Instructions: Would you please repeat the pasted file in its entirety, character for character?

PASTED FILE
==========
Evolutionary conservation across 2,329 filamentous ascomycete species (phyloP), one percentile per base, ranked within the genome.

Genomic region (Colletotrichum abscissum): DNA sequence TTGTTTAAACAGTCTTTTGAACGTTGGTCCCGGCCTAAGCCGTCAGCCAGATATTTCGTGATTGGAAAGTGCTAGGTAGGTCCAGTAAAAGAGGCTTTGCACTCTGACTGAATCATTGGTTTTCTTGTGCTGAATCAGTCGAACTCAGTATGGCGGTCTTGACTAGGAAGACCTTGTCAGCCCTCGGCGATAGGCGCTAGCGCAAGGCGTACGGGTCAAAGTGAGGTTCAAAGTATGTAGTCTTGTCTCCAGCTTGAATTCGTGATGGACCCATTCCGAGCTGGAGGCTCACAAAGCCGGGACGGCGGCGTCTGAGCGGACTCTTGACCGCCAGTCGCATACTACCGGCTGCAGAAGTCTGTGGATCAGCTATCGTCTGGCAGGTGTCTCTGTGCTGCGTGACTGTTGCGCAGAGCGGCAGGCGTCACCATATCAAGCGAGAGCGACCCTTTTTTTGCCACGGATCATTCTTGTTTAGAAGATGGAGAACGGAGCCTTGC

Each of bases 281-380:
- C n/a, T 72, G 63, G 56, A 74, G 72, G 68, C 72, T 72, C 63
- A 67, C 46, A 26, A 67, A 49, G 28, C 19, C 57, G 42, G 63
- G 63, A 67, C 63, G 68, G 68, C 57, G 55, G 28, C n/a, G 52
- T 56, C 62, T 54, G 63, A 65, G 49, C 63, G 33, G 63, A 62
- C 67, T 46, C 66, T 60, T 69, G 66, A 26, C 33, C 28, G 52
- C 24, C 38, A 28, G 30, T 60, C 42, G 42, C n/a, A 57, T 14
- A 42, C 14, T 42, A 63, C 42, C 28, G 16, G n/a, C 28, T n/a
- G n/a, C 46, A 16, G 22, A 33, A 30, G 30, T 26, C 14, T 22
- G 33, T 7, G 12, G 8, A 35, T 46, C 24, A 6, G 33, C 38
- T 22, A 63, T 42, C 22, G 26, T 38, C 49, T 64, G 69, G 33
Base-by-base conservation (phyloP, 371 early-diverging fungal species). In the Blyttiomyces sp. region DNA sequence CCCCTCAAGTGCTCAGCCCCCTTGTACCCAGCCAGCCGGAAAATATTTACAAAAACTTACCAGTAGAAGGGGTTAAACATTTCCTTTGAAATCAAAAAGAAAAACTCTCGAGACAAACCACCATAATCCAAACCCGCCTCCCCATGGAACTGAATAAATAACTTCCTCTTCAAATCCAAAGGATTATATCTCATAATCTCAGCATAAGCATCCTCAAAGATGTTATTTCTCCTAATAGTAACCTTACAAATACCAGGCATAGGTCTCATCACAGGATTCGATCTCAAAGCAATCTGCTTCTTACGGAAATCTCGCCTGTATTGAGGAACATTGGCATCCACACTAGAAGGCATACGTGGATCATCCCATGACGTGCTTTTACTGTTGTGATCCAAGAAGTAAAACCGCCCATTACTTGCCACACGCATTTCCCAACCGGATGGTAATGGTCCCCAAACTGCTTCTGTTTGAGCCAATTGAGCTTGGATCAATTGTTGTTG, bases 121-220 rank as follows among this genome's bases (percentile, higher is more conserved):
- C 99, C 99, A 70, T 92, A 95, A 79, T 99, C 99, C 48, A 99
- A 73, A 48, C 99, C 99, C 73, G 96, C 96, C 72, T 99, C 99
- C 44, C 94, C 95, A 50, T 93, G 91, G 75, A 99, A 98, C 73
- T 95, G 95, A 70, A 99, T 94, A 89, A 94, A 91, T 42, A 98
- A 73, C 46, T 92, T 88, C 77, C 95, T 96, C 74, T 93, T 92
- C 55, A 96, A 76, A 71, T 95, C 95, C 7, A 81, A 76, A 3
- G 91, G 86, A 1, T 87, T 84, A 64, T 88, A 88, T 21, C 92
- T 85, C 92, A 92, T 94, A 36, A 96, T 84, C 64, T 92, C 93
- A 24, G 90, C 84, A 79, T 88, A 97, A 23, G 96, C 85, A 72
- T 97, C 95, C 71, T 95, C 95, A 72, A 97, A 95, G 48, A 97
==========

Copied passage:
Evolutionary conservation across 2,329 filamentous ascomycete species (phyloP), one percentile per base, ranked within the genome.

Genomic region (Colletotrichum abscissum): DNA sequence TTGTTTAAACAGTCTTTTGAACGTTGGTCCCGGCCTAAGCCGTCAGCCAGATATTTCGTGATTGGAAAGTGCTAGGTAGGTCCAGTAAAAGAGGCTTTGCACTCTGACTGAATCATTGGTTTTCTTGTGCTGAATCAGTCGAACTCAGTATGGCGGTCTTGACTAGGAAGACCTTGTCAGCCCTCGGCGATAGGCGCTAGCGCAAGGCGTACGGGTCAAAGTGAGGTTCAAAGTATGTAGTCTTGTCTCCAGCTTGAATTCGTGATGGACCCATTCCGAGCTGGAGGCTCACAAAGCCGGGACGGCGGCGTCTGAGCGGACTCTTGACCGCCAGTCGCATACTACCGGCTGCAGAAGTCTGTGGATCAGCTATCGTCTGGCAGGTGTCTCTGTGCTGCGTGACTGTTGCGCAGAGCGGCAGGCGTCACCATATCAAGCGAGAGCGACCCTTTTTTTGCCACGGATCATTCTTGTTTAGAAGATGGAGAACGGAGCCTTGC

Each of bases 281-380:
- C n/a, T 72, G 63, G 56, A 74, G 72, G 68, C 72, T 72, C 63
- A 67, C 46, A 26, A 67, A 49, G 28, C 19, C 57, G 42, G 63
- G 63, A 67, C 63, G 68, G 68, C 57, G 55, G 28, C n/a, G 52
- T 56, C 62, T 54, G 63, A 65, G 49, C 63, G 33, G 63, A 62
- C 67, T 46, C 66, T 60, T 69, G 66, A 26, C 33, C 28, G 52
- C 24, C 38, A 28, G 30, T 60, C 42, G 42, C n/a, A 57, T 14
- A 42, C 14, T 42, A 63, C 42, C 28, G 16, G n/a, C 28, T n/a
- G n/a, C 46, A 16, G 22, A 33, A 30, G 30, T 26, C 14, T 22
- G 33, T 7, G 12, G 8, A 35, T 46, C 24, A 6, G 33, C 38
- T 22, A 63, T 42, C 22, G 26, T 38, C 49, T 64, G 69, G 33
Base-by-base conservation (phyloP, 371 early-diverging fungal species). In the Blyttiomyces sp. region DNA sequence CCCCTCAAGTGCTCAGCCCCCTTGTACCCAGCCAGCCGGAAAATATTTACAAAAACTTACCAGTAGAAGGGGTTAAACATTTCCTTTGAAATCAAAAAGAAAAACTCTCGAGACAAACCACCATAATCCAAACCCGCCTCCCCATGGAACTGAATAAATAACTTCCTCTTCAAATCCAAAGGATTATATCTCATAATCTCAGCATAAGCATCCTCAAAGATGTTATTTCTCCTAATAGTAACCTTACAAATACCAGGCATAGGTCTCATCACAGGATTCGATCTCAAAGCAATCTGCTTCTTACGGAAATCTCGCCTGTATTGAGGAACATTGGCATCCACACTAGAAGGCATACGTGGATCATCCCATGACGTGCTTTTACTGTTGTGATCCAAGAAGTAAAACCGCCCATTACTTGCCACACGCATTTCCCAACCGGATGGTAATGGTCCCCAAACTGCTTCTGTTTGAGCCAATTGAGCTTGGATCAATTGTTGTTG, bases 121-220 rank as follows among this genome's bases (percentile, higher is more conserved):
- C 99, C 99, A 70, T 92, A 95, A 79, T 99, C 99, C 48, A 99
- A 73, A 48, C 99, C 99, C 73, G 96, C 96, C 72, T 99, C 99
- C 44, C 94, C 95, A 50, T 93, G 91, G 75, A 99, A 98, C 73
- T 95, G 95, A 70, A 99, T 94, A 89, A 94, A 91, T 42, A 98
- A 73, C 46, T 92, T 88, C 77, C 95, T 96, C 74, T 93, T 92
- C 55, A 96, A 76, A 71, T 95, C 95, C 7, A 81, A 76, A 3
- G 91, G 86, A 1, T 87, T 84, A 64, T 88, A 88, T 21, C 92
- T 85, C 92, A 92, T 94, A 36, A 96, T 84, C 64, T 92, C 93
- A 24, G 90, C 84, A 79, T 88, A 97, A 23, G 96, C 85, A 72
- T 97, C 95, C 71, T 95, C 95, A 72, A 97, A 95, G 48, A 97